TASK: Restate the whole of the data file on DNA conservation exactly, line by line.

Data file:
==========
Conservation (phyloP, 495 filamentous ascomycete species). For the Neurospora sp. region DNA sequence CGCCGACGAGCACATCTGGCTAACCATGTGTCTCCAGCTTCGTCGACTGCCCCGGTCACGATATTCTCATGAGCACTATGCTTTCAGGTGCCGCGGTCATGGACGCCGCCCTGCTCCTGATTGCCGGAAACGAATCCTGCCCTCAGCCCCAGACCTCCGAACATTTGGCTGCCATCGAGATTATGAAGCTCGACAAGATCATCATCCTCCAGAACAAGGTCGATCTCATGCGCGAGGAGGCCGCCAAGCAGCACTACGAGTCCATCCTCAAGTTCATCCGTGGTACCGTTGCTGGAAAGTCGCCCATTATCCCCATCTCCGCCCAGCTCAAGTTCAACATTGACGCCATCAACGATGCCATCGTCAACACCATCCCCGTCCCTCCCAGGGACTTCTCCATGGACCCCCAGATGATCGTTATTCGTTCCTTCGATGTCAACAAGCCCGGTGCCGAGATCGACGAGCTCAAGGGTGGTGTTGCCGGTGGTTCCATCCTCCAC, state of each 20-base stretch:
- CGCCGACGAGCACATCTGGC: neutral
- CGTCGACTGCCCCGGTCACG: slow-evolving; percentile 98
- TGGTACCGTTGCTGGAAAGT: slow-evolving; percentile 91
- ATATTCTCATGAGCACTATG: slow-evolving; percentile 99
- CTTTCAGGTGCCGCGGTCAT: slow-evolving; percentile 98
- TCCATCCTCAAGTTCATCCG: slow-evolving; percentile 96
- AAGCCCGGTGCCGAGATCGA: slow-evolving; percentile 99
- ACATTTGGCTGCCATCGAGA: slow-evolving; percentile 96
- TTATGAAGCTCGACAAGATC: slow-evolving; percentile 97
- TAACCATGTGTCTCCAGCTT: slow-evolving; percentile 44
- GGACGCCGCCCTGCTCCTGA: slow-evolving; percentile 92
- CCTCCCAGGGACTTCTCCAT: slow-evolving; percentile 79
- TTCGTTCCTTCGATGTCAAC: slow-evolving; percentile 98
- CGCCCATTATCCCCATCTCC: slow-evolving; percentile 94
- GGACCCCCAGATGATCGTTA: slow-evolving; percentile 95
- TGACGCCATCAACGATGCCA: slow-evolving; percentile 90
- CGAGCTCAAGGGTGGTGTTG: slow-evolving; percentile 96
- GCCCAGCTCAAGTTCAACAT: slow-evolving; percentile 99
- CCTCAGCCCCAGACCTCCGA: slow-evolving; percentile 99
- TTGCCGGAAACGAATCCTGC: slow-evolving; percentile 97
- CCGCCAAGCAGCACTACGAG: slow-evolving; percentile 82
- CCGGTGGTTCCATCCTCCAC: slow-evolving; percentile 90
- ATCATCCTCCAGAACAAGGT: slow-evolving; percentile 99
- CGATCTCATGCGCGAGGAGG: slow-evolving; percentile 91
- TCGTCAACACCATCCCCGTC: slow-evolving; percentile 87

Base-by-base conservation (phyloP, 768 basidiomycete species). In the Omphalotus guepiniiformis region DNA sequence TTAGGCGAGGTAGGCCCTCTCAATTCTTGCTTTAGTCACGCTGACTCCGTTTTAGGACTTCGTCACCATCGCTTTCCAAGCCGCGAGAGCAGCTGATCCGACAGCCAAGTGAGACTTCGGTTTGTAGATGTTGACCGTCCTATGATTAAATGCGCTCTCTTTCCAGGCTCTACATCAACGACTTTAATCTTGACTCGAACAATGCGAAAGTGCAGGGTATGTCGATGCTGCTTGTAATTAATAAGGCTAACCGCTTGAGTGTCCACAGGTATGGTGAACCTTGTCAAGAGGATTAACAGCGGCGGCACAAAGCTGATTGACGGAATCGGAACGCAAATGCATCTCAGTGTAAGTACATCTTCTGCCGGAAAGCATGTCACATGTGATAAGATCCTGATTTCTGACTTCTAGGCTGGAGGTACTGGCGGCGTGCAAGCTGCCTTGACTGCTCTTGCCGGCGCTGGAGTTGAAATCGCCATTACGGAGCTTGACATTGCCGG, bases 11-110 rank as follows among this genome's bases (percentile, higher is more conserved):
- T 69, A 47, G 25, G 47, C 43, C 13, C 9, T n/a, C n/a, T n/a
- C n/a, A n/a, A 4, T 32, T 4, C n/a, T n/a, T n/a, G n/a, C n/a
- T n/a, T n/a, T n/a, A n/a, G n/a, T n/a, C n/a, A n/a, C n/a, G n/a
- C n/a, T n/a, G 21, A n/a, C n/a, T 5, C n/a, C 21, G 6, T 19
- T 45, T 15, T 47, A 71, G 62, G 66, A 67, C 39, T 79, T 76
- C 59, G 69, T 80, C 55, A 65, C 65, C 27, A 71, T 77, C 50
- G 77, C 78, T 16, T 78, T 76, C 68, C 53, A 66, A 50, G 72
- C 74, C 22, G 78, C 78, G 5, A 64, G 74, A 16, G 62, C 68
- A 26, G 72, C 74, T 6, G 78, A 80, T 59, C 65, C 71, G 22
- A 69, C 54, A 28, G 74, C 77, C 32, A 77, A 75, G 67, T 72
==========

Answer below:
Conservation (phyloP, 495 filamentous ascomycete species). For the Neurospora sp. region DNA sequence CGCCGACGAGCACATCTGGCTAACCATGTGTCTCCAGCTTCGTCGACTGCCCCGGTCACGATATTCTCATGAGCACTATGCTTTCAGGTGCCGCGGTCATGGACGCCGCCCTGCTCCTGATTGCCGGAAACGAATCCTGCCCTCAGCCCCAGACCTCCGAACATTTGGCTGCCATCGAGATTATGAAGCTCGACAAGATCATCATCCTCCAGAACAAGGTCGATCTCATGCGCGAGGAGGCCGCCAAGCAGCACTACGAGTCCATCCTCAAGTTCATCCGTGGTACCGTTGCTGGAAAGTCGCCCATTATCCCCATCTCCGCCCAGCTCAAGTTCAACATTGACGCCATCAACGATGCCATCGTCAACACCATCCCCGTCCCTCCCAGGGACTTCTCCATGGACCCCCAGATGATCGTTATTCGTTCCTTCGATGTCAACAAGCCCGGTGCCGAGATCGACGAGCTCAAGGGTGGTGTTGCCGGTGGTTCCATCCTCCAC, state of each 20-base stretch:
- CGCCGACGAGCACATCTGGC: neutral
- CGTCGACTGCCCCGGTCACG: slow-evolving; percentile 98
- TGGTACCGTTGCTGGAAAGT: slow-evolving; percentile 91
- ATATTCTCATGAGCACTATG: slow-evolving; percentile 99
- CTTTCAGGTGCCGCGGTCAT: slow-evolving; percentile 98
- TCCATCCTCAAGTTCATCCG: slow-evolving; percentile 96
- AAGCCCGGTGCCGAGATCGA: slow-evolving; percentile 99
- ACATTTGGCTGCCATCGAGA: slow-evolving; percentile 96
- TTATGAAGCTCGACAAGATC: slow-evolving; percentile 97
- TAACCATGTGTCTCCAGCTT: slow-evolving; percentile 44
- GGACGCCGCCCTGCTCCTGA: slow-evolving; percentile 92
- CCTCCCAGGGACTTCTCCAT: slow-evolving; percentile 79
- TTCGTTCCTTCGATGTCAAC: slow-evolving; percentile 98
- CGCCCATTATCCCCATCTCC: slow-evolving; percentile 94
- GGACCCCCAGATGATCGTTA: slow-evolving; percentile 95
- TGACGCCATCAACGATGCCA: slow-evolving; percentile 90
- CGAGCTCAAGGGTGGTGTTG: slow-evolving; percentile 96
- GCCCAGCTCAAGTTCAACAT: slow-evolving; percentile 99
- CCTCAGCCCCAGACCTCCGA: slow-evolving; percentile 99
- TTGCCGGAAACGAATCCTGC: slow-evolving; percentile 97
- CCGCCAAGCAGCACTACGAG: slow-evolving; percentile 82
- CCGGTGGTTCCATCCTCCAC: slow-evolving; percentile 90
- ATCATCCTCCAGAACAAGGT: slow-evolving; percentile 99
- CGATCTCATGCGCGAGGAGG: slow-evolving; percentile 91
- TCGTCAACACCATCCCCGTC: slow-evolving; percentile 87

Base-by-base conservation (phyloP, 768 basidiomycete species). In the Omphalotus guepiniiformis region DNA sequence TTAGGCGAGGTAGGCCCTCTCAATTCTTGCTTTAGTCACGCTGACTCCGTTTTAGGACTTCGTCACCATCGCTTTCCAAGCCGCGAGAGCAGCTGATCCGACAGCCAAGTGAGACTTCGGTTTGTAGATGTTGACCGTCCTATGATTAAATGCGCTCTCTTTCCAGGCTCTACATCAACGACTTTAATCTTGACTCGAACAATGCGAAAGTGCAGGGTATGTCGATGCTGCTTGTAATTAATAAGGCTAACCGCTTGAGTGTCCACAGGTATGGTGAACCTTGTCAAGAGGATTAACAGCGGCGGCACAAAGCTGATTGACGGAATCGGAACGCAAATGCATCTCAGTGTAAGTACATCTTCTGCCGGAAAGCATGTCACATGTGATAAGATCCTGATTTCTGACTTCTAGGCTGGAGGTACTGGCGGCGTGCAAGCTGCCTTGACTGCTCTTGCCGGCGCTGGAGTTGAAATCGCCATTACGGAGCTTGACATTGCCGG, bases 11-110 rank as follows among this genome's bases (percentile, higher is more conserved):
- T 69, A 47, G 25, G 47, C 43, C 13, C 9, T n/a, C n/a, T n/a
- C n/a, A n/a, A 4, T 32, T 4, C n/a, T n/a, T n/a, G n/a, C n/a
- T n/a, T n/a, T n/a, A n/a, G n/a, T n/a, C n/a, A n/a, C n/a, G n/a
- C n/a, T n/a, G 21, A n/a, C n/a, T 5, C n/a, C 21, G 6, T 19
- T 45, T 15, T 47, A 71, G 62, G 66, A 67, C 39, T 79, T 76
- C 59, G 69, T 80, C 55, A 65, C 65, C 27, A 71, T 77, C 50
- G 77, C 78, T 16, T 78, T 76, C 68, C 53, A 66, A 50, G 72
- C 74, C 22, G 78, C 78, G 5, A 64, G 74, A 16, G 62, C 68
- A 26, G 72, C 74, T 6, G 78, A 80, T 59, C 65, C 71, G 22
- A 69, C 54, A 28, G 74, C 77, C 32, A 77, A 75, G 67, T 72